Chinese Medicine for High Blood Pressure
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Chinese Medicine for High Blood Pressure

TCM Causes of Hypertension

In English there are two names for this condition – hypertension and high blood pressure. In the language of Traditional Chinese Medicine (TCM), there are no words for it. There are, instead, a hundred generations of experience dealing with Liver YANG Rising, its signs, symptoms, and consequences – one of which we know as hypertension.

This is actually a family of conditions known as Liver Excess conditions. In increasing order of severity they are: Liver YANG Rising, Liver Heat Rising, Liver Fire Blazing Upward, Interior Liver Wind. Liver Excess symptoms, such as headaches, eye pain, neck and shoulder tension, TMJ, or hypertension may appear singly or in combination in any order.

Though these conditions are considered excess in nature, in some cases the pattern is caused by deficient yin of the Liver or Kidney . In other cases, emotional constraint can lead to the Liver overheating, resulting in excess Liver patterns. For this reason, prepackaged herbal patent medicines for hypertension may contain additional herbs to build Liver YIN or to combat Liver Qi Stagnation.

For those who do not have access to professional help, the following herbs and herbal medicines are considered helpful.

* Single Herbs for Hypertension (high blood pressure)

Gastrodia – Tian Ma – Gastrodia Orchard rhizome
Uncaria – Gou Teng – Gambir Vine
Concha Ostrea – MU LI- Oyster Shell
Cortex Eucommia – temperate rubber tree bark

* Note that single herbs are rarely used in traditional Chinese medicine, because herbs used in combination usually work much better, and also because combining herbs can help eliminate the unwanted side effects of a particular herb.

Herbal Medicines For Liver YANG Rising

  • Compound Cortex Eucommia Pills
  • JIANG YA PIAN (Hypertension Pills)
  • Gastrodia Relieve Wind
  • Tian Ma Gouteng YIN

Related Formulas For Tremors And Spasms

CHAI HU LONG GU MU LI WAN

SHAO YAO GAN CAO WAN

Herbs That Might Increase Hypertension

Only a few herbs are known to increase blood pressure. The most documented of these are Ma Huang (Ephedra sinensis), GAN CAO (Licorice), and Ren Shen (Ginseng). Ephedra has a chemical constituent, ephedrine, that can raise blood pressure. Ephedrine has been removed from most consumer products and is strictly controlled by government authorities. This is largely due to its dangerous over-use as a stimulant and weight-loss product.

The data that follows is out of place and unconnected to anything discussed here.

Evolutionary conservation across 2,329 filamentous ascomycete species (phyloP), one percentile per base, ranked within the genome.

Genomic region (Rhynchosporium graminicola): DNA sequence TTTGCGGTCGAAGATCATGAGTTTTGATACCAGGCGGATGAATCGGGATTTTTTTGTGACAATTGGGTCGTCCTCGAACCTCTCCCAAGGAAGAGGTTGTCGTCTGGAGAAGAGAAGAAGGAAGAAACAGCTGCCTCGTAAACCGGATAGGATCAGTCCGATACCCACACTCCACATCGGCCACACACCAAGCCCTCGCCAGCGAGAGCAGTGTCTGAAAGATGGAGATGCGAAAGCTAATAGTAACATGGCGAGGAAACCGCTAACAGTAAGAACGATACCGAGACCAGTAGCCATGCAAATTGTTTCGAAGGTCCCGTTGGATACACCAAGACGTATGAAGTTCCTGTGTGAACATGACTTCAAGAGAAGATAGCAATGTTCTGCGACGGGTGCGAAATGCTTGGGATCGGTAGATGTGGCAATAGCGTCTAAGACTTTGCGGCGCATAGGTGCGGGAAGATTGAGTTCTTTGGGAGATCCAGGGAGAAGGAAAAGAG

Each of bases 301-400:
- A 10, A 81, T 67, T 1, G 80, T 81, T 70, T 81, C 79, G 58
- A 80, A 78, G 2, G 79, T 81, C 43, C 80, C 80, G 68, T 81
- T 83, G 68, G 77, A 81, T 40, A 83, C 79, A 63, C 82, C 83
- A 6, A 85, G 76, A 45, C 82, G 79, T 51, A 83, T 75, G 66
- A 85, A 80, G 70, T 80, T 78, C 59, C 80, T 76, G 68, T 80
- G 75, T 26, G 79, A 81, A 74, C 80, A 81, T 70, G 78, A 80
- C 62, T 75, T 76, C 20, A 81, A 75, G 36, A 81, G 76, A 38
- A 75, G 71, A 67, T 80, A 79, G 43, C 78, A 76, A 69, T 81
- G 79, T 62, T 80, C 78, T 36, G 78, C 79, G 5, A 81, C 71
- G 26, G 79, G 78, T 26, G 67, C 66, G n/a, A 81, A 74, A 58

Licorice can cause hypertension when used in very large doses. Licorice contains glycyrrhizic acid, that can increase the sodium content of blood and thus gradually increase blood pressure. It is rare to have such a reaction from normal doses of licorice in Chinese herb formulas,

Ginseng actually has been shown to lower blood pressure at normal dosages ( 3-4 grams per day). Very large doses, however (30 grams or more per day), can raise blood pressure dramatically. It is used in China to treat sudden drops of blood pressure. This should not deter anyone from using ginseng at normal doses.

In addition to Ephedra, Licorice, and Ginseng, the following herbs are suspected of containing alkaloids that might raise blood pressure: Aniseed, St. Johns Wort, Capsicum, Parsley, Blue Cohosh, Vervain, Chaste Berry, Bayberry, Ginger, Pau d’Arco, Coltsfoot, Gentian, Cola, Scotch Broom, Calamus, Guarana.

This does not mean that these herbs cause hypertension. It means only that they contain chemical constituents that might cause blood pressure to rise. As these constituents (usually alkaloids) are only a part of an herb’s chemical makeup, it is unlikely that taking these herbs in traditional dosages will affect blood pressure.

 

Information on this site is provided for educational purposes and is not meant to substitute for the advice of your own physician. We make no claim as to efficacy or safety of herbs or herbal medicine appearing on this site. Information and statements regarding dietary supplements have not been evaluated by the Food and Drug Administration and are not intended to diagnose, treat, cure or prevent any disease.